Beautiful Streets, Pavements, Shop Signs: more of these

Featured Image: A vision of a beautiful Hockley:  Jasmin Isaaka

Streets, pavements, shop signs are indicators of the quality of life in a place:

 

On the left is a squirrel in the city on the right is the stress of chewing gum in the city.

tile bricks on Thurland street which inspired a sketch for a reinvention of Asda as a shop surrounded by greenery…(watch this space!)

Pavements, blocks, bricks, inspire sketching and sketching again inspires creativity

On the left isn’t a snail but a weathered piece of chewing gum at the south entrance of Nottingham University. On the right is the work of pavement artist, Ben Wilson. Ben works with chewing gum he finds on the streets of London and he revalues it.

In 2017 more and more of us want a beautiful city that in all its aspects reflects good materials and the history of the place. Using tarmac is right for some things but can this material be improved to be more environmentally friendly? Can the stress of certain parts of the city (remember Christian Nold’s emotion mapping of the city in his 2005 exhibition at Angel Row where ‘maps’ of the most stressful places in Nottingham included all the places where we now see the plethora of chewing gum? Christian now works in UCL’s Centre for Extreme Citizenshipbringing fantastic ideas for new currencies, new ways of thinking about what we value to more people, more of the time.

Below a visualisation of forty people’s responses to walking around Nottingham in 2005 wearing galvanic skin response technology that monitored tiny electronic responses to different parts of the city and equated it with ’emotion’ red being arousal, green being calm……

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Christian is a pioneer of using technology and applying it in a human way, so using technology that mapped ‘galvanic skin response’ to electronic stimulation to simulate a map of street walking responses in Nottingham. People’s responses were ‘graded’ green ‘low emotional response’ to red ‘high emotional response’.

I remember thinking at the time when the red patterns seemed to accumulate around where the Brian Clough Statue is now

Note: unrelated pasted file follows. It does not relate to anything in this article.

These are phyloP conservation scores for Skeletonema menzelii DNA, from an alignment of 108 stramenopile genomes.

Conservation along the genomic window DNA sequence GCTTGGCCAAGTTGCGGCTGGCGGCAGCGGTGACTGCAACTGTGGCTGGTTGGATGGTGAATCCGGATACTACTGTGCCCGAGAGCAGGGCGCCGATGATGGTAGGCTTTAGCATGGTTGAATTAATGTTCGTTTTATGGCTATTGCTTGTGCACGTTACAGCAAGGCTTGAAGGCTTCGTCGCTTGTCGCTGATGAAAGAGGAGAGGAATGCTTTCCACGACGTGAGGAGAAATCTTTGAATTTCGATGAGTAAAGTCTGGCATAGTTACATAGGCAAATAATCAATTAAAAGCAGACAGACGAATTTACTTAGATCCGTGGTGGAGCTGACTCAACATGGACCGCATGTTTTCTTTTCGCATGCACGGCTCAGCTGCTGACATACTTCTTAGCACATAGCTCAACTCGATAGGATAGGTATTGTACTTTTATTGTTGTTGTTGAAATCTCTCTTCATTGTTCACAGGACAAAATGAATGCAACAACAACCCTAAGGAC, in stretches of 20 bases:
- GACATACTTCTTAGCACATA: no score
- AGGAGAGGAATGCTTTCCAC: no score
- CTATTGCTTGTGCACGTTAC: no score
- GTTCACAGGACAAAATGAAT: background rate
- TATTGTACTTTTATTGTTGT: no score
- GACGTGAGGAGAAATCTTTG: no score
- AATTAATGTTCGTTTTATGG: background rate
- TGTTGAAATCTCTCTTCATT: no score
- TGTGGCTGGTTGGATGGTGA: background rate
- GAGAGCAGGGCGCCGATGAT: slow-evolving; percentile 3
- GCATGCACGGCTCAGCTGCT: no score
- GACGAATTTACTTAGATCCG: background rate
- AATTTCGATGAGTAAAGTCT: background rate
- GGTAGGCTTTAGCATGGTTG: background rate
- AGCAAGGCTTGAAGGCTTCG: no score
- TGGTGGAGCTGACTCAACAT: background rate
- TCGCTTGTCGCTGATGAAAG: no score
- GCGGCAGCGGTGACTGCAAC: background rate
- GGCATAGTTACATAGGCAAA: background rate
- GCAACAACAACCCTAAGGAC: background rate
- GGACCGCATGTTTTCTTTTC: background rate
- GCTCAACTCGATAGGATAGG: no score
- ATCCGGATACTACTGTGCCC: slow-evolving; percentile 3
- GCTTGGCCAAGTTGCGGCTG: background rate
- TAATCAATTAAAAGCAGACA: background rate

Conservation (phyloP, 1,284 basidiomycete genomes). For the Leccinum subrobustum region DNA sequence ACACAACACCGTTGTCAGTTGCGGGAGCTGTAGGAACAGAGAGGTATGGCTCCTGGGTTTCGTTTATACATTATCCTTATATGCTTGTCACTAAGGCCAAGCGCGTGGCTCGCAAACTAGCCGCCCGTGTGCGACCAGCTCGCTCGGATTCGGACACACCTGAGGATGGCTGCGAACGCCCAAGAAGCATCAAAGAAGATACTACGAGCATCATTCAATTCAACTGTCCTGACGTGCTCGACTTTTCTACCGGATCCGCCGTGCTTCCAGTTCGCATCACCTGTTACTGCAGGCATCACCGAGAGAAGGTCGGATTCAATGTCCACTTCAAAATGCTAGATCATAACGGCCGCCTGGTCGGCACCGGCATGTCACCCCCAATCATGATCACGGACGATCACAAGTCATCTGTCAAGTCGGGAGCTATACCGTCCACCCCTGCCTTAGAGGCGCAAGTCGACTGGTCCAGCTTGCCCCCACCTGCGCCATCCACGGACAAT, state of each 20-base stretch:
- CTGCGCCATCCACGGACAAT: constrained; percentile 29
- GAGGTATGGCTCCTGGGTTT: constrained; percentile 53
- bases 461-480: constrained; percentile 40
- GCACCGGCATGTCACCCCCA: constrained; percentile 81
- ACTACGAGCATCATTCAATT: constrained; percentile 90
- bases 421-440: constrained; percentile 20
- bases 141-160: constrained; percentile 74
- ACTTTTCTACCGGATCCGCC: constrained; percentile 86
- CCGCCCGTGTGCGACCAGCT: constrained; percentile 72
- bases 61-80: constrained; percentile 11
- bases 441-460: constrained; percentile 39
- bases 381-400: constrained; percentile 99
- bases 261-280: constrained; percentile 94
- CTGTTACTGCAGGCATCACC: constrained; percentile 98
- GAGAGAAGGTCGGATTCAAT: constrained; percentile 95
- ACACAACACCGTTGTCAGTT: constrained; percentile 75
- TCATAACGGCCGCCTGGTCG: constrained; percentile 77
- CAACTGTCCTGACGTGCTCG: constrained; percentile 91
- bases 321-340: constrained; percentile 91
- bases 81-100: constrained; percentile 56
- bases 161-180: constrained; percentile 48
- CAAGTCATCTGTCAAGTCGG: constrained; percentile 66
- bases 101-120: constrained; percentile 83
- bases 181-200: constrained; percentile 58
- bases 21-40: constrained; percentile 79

Left map of the area that’s now Speaker’s Corner…..

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Above: Speaker’s Corner Nottingham, junction of King and Queen Sts

(near where Cuba Libre cafe, night club was) that what was being mapped  was more about places where diverse groups of people came together and how individuals responded to that.  Or, I wondered, was the red a mass ‘question’ about that place?

When I looked at the  mapped responses (there were only forty so it was more like creative art than science) but it seemed like an amazing and levelling technology if it was properly screen-shot-2017-03-02-at-07-42-37communicated to more people.

Do we ever think about the areas of the city we love or find stimulating? How can the environment in the city become more human, interesting and engaging?

When I was working for the steeplejacks and abseilers I spoke to John Marsh, Head of Street Scene at Nottingham City Council about chewing gum. He said Wrigley chewing gum had developed a non stick gum and they’d all been invited to the promotion for it…but he said that the new chewing gum although it didn’t stick so badly, left greasy marks on the pavements….so it’s a job in progress…but perhaps it’s a question of understanding how technology can give us a bit more control over the things that making walking through the city more pleasing and convivial….

 

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